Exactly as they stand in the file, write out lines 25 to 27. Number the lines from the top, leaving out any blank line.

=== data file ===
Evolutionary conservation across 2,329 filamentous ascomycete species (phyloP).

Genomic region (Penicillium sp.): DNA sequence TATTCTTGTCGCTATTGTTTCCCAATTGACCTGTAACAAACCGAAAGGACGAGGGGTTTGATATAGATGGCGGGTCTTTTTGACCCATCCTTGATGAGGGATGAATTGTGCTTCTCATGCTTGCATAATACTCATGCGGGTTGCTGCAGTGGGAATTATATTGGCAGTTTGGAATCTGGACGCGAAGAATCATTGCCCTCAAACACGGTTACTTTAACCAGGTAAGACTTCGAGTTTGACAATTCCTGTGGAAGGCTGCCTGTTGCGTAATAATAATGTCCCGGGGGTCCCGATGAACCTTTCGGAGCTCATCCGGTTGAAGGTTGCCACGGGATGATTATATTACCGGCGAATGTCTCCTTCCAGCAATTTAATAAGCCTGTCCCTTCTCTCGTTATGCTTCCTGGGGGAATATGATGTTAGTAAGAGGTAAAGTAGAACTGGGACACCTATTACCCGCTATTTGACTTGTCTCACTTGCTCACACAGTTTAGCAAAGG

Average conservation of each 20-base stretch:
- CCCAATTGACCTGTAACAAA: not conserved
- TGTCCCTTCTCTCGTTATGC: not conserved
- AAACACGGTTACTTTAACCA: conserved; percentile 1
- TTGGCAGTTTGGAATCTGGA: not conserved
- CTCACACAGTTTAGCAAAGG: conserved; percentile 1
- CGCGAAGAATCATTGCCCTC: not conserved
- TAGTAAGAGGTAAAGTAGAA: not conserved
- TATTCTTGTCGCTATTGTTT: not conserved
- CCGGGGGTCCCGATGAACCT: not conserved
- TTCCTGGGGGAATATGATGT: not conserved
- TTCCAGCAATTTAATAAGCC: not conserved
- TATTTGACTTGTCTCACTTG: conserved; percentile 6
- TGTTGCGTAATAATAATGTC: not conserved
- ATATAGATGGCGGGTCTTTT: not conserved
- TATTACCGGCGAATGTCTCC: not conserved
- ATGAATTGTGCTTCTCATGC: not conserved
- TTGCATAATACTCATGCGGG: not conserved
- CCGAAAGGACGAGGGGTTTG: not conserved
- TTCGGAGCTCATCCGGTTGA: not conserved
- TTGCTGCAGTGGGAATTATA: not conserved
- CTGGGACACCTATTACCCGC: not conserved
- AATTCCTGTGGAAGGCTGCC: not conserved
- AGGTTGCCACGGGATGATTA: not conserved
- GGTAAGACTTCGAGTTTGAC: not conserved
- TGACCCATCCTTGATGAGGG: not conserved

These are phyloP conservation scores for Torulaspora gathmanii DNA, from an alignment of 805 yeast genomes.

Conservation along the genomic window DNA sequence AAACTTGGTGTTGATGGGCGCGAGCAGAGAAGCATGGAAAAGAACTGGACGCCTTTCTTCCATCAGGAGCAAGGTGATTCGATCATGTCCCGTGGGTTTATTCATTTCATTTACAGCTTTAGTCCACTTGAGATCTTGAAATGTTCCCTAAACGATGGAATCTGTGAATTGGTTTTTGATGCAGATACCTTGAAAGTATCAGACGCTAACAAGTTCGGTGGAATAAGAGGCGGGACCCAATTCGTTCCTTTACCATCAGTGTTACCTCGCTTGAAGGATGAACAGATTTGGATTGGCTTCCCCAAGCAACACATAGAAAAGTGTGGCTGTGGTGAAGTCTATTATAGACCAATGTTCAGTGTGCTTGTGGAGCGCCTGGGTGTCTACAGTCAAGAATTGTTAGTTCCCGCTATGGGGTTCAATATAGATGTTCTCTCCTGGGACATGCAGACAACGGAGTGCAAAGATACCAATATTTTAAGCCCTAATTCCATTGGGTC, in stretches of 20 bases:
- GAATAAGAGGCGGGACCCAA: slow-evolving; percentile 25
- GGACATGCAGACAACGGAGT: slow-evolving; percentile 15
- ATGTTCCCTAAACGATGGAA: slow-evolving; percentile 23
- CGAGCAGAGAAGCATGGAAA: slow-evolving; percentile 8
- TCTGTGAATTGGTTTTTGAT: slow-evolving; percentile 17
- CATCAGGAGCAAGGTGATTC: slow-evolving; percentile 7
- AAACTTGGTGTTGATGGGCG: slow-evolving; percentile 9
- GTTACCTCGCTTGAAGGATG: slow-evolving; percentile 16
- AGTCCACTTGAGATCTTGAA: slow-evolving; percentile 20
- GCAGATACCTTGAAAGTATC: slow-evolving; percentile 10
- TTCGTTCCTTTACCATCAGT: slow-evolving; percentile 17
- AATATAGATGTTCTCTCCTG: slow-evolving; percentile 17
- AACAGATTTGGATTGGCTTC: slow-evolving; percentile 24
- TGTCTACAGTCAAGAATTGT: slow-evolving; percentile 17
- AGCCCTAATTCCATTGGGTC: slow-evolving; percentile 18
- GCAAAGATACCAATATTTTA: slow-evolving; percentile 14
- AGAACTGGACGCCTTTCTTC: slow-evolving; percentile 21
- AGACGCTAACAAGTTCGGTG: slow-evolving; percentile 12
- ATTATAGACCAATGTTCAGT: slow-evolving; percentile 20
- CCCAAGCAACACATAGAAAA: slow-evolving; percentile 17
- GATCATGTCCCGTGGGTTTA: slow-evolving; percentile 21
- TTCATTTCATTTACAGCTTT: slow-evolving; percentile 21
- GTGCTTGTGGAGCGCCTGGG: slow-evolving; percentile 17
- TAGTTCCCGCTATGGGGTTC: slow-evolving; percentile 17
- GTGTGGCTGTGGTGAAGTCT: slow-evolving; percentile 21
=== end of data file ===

- AATTCCTGTGGAAGGCTGCC: not conserved
- AGGTTGCCACGGGATGATTA: not conserved
- GGTAAGACTTCGAGTTTGAC: not conserved